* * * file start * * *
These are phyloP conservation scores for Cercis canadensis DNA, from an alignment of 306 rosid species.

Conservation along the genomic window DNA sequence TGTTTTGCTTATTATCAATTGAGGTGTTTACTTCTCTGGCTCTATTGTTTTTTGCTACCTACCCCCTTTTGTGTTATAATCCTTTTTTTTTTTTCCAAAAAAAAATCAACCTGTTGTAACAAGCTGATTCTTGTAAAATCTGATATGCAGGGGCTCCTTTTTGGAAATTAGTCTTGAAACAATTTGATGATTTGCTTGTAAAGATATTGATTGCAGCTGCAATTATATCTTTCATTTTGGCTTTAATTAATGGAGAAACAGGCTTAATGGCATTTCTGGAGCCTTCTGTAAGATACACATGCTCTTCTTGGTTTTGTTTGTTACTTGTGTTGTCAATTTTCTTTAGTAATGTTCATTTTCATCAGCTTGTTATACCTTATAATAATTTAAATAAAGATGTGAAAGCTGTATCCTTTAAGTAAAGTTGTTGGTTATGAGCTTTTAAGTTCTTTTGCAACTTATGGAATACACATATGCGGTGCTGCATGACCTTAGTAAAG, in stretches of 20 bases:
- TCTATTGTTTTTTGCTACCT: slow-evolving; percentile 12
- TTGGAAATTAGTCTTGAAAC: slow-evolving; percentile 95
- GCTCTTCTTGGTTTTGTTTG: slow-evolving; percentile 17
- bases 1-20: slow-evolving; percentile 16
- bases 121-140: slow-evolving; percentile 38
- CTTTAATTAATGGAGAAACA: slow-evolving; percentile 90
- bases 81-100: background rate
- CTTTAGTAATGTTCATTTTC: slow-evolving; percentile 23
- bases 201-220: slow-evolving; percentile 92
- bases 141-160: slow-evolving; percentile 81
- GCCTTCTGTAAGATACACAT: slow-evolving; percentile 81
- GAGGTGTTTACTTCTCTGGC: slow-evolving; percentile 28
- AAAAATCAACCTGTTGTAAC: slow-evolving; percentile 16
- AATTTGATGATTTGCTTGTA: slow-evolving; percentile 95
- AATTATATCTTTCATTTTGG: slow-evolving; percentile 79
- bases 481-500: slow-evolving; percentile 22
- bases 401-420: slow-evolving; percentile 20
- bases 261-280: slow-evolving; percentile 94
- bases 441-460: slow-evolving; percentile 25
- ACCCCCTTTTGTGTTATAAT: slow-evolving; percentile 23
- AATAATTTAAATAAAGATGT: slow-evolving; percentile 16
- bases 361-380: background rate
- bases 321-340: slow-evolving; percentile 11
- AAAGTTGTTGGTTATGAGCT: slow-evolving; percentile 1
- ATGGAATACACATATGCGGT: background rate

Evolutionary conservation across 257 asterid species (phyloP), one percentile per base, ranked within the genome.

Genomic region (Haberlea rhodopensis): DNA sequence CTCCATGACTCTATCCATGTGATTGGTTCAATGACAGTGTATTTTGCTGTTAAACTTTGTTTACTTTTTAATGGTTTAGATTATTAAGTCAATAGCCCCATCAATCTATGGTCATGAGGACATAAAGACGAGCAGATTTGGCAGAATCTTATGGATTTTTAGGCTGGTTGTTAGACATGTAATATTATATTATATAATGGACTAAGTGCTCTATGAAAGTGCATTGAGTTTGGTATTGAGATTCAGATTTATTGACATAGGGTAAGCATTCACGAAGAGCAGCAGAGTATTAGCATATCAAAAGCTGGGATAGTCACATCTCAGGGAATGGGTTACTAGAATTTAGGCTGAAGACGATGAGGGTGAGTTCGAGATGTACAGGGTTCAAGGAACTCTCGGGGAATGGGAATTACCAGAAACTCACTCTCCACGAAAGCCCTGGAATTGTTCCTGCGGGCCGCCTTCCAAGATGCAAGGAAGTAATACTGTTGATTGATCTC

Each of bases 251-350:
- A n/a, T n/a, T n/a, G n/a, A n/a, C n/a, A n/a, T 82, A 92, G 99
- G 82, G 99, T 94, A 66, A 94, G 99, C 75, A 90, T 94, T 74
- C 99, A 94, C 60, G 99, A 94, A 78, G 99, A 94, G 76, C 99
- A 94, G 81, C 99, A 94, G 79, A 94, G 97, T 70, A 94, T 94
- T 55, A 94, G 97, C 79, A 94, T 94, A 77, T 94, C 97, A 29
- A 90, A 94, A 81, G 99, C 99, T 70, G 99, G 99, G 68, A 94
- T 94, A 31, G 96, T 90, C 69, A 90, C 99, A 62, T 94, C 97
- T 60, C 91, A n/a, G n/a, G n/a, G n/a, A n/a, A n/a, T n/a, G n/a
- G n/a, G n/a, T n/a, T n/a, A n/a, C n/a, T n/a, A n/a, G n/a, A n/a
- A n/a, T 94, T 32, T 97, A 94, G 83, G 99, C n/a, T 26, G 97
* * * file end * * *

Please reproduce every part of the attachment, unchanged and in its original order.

These are phyloP conservation scores for Cercis canadensis DNA, from an alignment of 306 rosid species.

Conservation along the genomic window DNA sequence TGTTTTGCTTATTATCAATTGAGGTGTTTACTTCTCTGGCTCTATTGTTTTTTGCTACCTACCCCCTTTTGTGTTATAATCCTTTTTTTTTTTTCCAAAAAAAAATCAACCTGTTGTAACAAGCTGATTCTTGTAAAATCTGATATGCAGGGGCTCCTTTTTGGAAATTAGTCTTGAAACAATTTGATGATTTGCTTGTAAAGATATTGATTGCAGCTGCAATTATATCTTTCATTTTGGCTTTAATTAATGGAGAAACAGGCTTAATGGCATTTCTGGAGCCTTCTGTAAGATACACATGCTCTTCTTGGTTTTGTTTGTTACTTGTGTTGTCAATTTTCTTTAGTAATGTTCATTTTCATCAGCTTGTTATACCTTATAATAATTTAAATAAAGATGTGAAAGCTGTATCCTTTAAGTAAAGTTGTTGGTTATGAGCTTTTAAGTTCTTTTGCAACTTATGGAATACACATATGCGGTGCTGCATGACCTTAGTAAAG, in stretches of 20 bases:
- TCTATTGTTTTTTGCTACCT: slow-evolving; percentile 12
- TTGGAAATTAGTCTTGAAAC: slow-evolving; percentile 95
- GCTCTTCTTGGTTTTGTTTG: slow-evolving; percentile 17
- bases 1-20: slow-evolving; percentile 16
- bases 121-140: slow-evolving; percentile 38
- CTTTAATTAATGGAGAAACA: slow-evolving; percentile 90
- bases 81-100: background rate
- CTTTAGTAATGTTCATTTTC: slow-evolving; percentile 23
- bases 201-220: slow-evolving; percentile 92
- bases 141-160: slow-evolving; percentile 81
- GCCTTCTGTAAGATACACAT: slow-evolving; percentile 81
- GAGGTGTTTACTTCTCTGGC: slow-evolving; percentile 28
- AAAAATCAACCTGTTGTAAC: slow-evolving; percentile 16
- AATTTGATGATTTGCTTGTA: slow-evolving; percentile 95
- AATTATATCTTTCATTTTGG: slow-evolving; percentile 79
- bases 481-500: slow-evolving; percentile 22
- bases 401-420: slow-evolving; percentile 20
- bases 261-280: slow-evolving; percentile 94
- bases 441-460: slow-evolving; percentile 25
- ACCCCCTTTTGTGTTATAAT: slow-evolving; percentile 23
- AATAATTTAAATAAAGATGT: slow-evolving; percentile 16
- bases 361-380: background rate
- bases 321-340: slow-evolving; percentile 11
- AAAGTTGTTGGTTATGAGCT: slow-evolving; percentile 1
- ATGGAATACACATATGCGGT: background rate

Evolutionary conservation across 257 asterid species (phyloP), one percentile per base, ranked within the genome.

Genomic region (Haberlea rhodopensis): DNA sequence CTCCATGACTCTATCCATGTGATTGGTTCAATGACAGTGTATTTTGCTGTTAAACTTTGTTTACTTTTTAATGGTTTAGATTATTAAGTCAATAGCCCCATCAATCTATGGTCATGAGGACATAAAGACGAGCAGATTTGGCAGAATCTTATGGATTTTTAGGCTGGTTGTTAGACATGTAATATTATATTATATAATGGACTAAGTGCTCTATGAAAGTGCATTGAGTTTGGTATTGAGATTCAGATTTATTGACATAGGGTAAGCATTCACGAAGAGCAGCAGAGTATTAGCATATCAAAAGCTGGGATAGTCACATCTCAGGGAATGGGTTACTAGAATTTAGGCTGAAGACGATGAGGGTGAGTTCGAGATGTACAGGGTTCAAGGAACTCTCGGGGAATGGGAATTACCAGAAACTCACTCTCCACGAAAGCCCTGGAATTGTTCCTGCGGGCCGCCTTCCAAGATGCAAGGAAGTAATACTGTTGATTGATCTC

Each of bases 251-350:
- A n/a, T n/a, T n/a, G n/a, A n/a, C n/a, A n/a, T 82, A 92, G 99
- G 82, G 99, T 94, A 66, A 94, G 99, C 75, A 90, T 94, T 74
- C 99, A 94, C 60, G 99, A 94, A 78, G 99, A 94, G 76, C 99
- A 94, G 81, C 99, A 94, G 79, A 94, G 97, T 70, A 94, T 94
- T 55, A 94, G 97, C 79, A 94, T 94, A 77, T 94, C 97, A 29
- A 90, A 94, A 81, G 99, C 99, T 70, G 99, G 99, G 68, A 94
- T 94, A 31, G 96, T 90, C 69, A 90, C 99, A 62, T 94, C 97
- T 60, C 91, A n/a, G n/a, G n/a, G n/a, A n/a, A n/a, T n/a, G n/a
- G n/a, G n/a, T n/a, T n/a, A n/a, C n/a, T n/a, A n/a, G n/a, A n/a
- A n/a, T 94, T 32, T 97, A 94, G 83, G 99, C n/a, T 26, G 97